The Munich doctor Hans Schirmer recalled that one evening in the Hofbräuhaus garden, a “modest-looking young man who seemed to have been through a lot” approached his table and tried to sell him an oil painting. Schirmer did not have enough money on him, so he asked Hitler to come to his apartment the next day, where he ordered two further works, which Hitler promptly delivered. “I concluded that this man had to work very hard in order to earn money for the basic necessities,” Schirmer remembered.98 Gradually, Hitler built up a set of loyal customers, from whom he could earn a reasonable living.

But on 18 January 1914, Hitler was abruptly ripped from his cosy, bohemian existence. An officer from the Munich criminal police appeared at the Schleissheimerstrasse apartment and handed Hitler a letter from the magistrate’s office in Linz ordering him to appear in two days’ time for military examination.99 As someone born in 1889, Hitler should have registered for the draft in the late autumn of 1909 and submitted to an examination in the spring of 1910, but he had done neither. One likely reason why Hitler left Vienna was to avoid these duties. “Illegally absent because whereabouts unknown,” read his file in Linz. Since August 1913, police there had been trying to track Hitler down, and in mid-January 1914 they succeeded. On 19 January, he was taken to the Austro-Hungarian general consulate in Munich. Only now did Hitler realise that he was in serious trouble: refusing to appear for the draft carried a penalty of four weeks to one year of imprisonment and a fine of 2,000 crowns.

Hitler must have got a nasty shock. On 21 January, he wrote a letter justifying his behaviour. It was three and a half pages, quite long by Hitler’s standards, and represents the most extensive surviving sample of his early handwriting.100 In it, he admitted to not registering in Linz in 1909, but claimed that he had done so in Vienna in February 1910 but had never heard anything further from the authorities. That laid the blame on bureaucratic negligence: it had “never occurred to him” to attempt to evade military service. He also tried to win over the magistrate in Linz with an extensive and sometimes exaggerated description of his years of privation in Vienna:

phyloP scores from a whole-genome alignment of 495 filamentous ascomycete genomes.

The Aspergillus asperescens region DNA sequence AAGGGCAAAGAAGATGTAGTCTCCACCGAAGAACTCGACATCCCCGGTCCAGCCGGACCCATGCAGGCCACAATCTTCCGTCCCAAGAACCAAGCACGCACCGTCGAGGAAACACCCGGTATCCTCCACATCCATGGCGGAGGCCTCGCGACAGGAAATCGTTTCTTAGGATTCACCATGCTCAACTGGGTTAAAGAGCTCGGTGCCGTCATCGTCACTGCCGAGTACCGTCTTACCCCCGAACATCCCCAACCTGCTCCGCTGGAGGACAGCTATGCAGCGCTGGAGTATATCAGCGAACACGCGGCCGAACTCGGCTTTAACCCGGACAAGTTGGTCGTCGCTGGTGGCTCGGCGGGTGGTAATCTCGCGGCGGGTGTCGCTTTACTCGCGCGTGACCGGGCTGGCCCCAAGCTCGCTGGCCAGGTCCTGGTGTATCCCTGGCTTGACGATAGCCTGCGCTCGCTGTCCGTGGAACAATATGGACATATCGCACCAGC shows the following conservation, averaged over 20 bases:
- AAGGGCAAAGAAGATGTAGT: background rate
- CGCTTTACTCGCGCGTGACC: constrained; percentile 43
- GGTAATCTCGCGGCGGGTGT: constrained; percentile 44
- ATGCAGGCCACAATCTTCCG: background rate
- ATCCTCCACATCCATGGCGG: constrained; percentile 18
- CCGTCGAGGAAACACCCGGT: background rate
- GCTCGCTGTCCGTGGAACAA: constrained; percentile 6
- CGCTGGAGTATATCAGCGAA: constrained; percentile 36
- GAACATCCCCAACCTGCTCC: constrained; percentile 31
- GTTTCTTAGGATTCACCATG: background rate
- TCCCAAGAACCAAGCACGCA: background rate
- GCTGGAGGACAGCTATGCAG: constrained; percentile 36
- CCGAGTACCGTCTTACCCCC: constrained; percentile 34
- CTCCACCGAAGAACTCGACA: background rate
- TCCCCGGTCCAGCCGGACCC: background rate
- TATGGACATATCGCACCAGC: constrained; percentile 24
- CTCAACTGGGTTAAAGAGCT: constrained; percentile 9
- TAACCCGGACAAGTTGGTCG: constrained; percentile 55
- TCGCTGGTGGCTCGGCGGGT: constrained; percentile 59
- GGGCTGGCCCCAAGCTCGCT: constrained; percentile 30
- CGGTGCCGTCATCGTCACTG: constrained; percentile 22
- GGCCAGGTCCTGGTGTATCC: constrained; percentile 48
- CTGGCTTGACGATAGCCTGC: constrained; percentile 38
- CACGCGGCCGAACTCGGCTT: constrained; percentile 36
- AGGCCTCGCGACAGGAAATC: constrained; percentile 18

Despite great desperation, amidst often more than dubious company, I kept my name respectable and remained entirely guiltless in the eyes of the law and untroubled by my own conscience except for my failure to register for military service, which I was not even aware of. That is all I feel responsible for. I would ask to be allowed to pay a small sum of money to atone for this and declare myself willing to do so.

Hitler also asked to be examined in Salzburg, which was closer to Munich, rather than Linz. The general consulate passed on Hitler’s letter to the Linz magistrate, noting that it was “well worth taking into consideration,” and Hitler got what he wanted. On 5 February 1914, he was given a military examination in Salzburg and was deemed “unsuitable for combat and support duty, too weak, incapable of firing weapons.”101 Hitler was then allowed to return to Munich.

Häusler had moved out of their shared room when Hitler was away. In all likelihood, he could no longer bear living in such close confines with a room-mate who read until the early hours and liked to hold forth. But Hitler seems to have had little difficulty paying the entire rent on his own. He continued to frequent the cafés of Schwabing, although he did not make any close friends. Nor did he establish contact with any of the local chapters of ultranationalist organisations like the Pan-Germanic League, which was the largest of its kind in Wilhelmine Germany and had an influential spokesman in the publisher Julius F. Lehmann. His landlady characterised Hitler as a reticent young man who had secluded himself in his room “like a hermit” and refused all invitations to eat dinner together, saying that he had to work.102

Hitler’s lack of social contact was the external symptom of a deep inner uncertainty. Having spent a year in Munich, he had to admit that he had made no progress and that his precarious existence as “artistic painter” did not offer many prospects for the future. But out of nowhere the beginning of the First World War in early August 1914 would release him from his frustrating lack of prospects.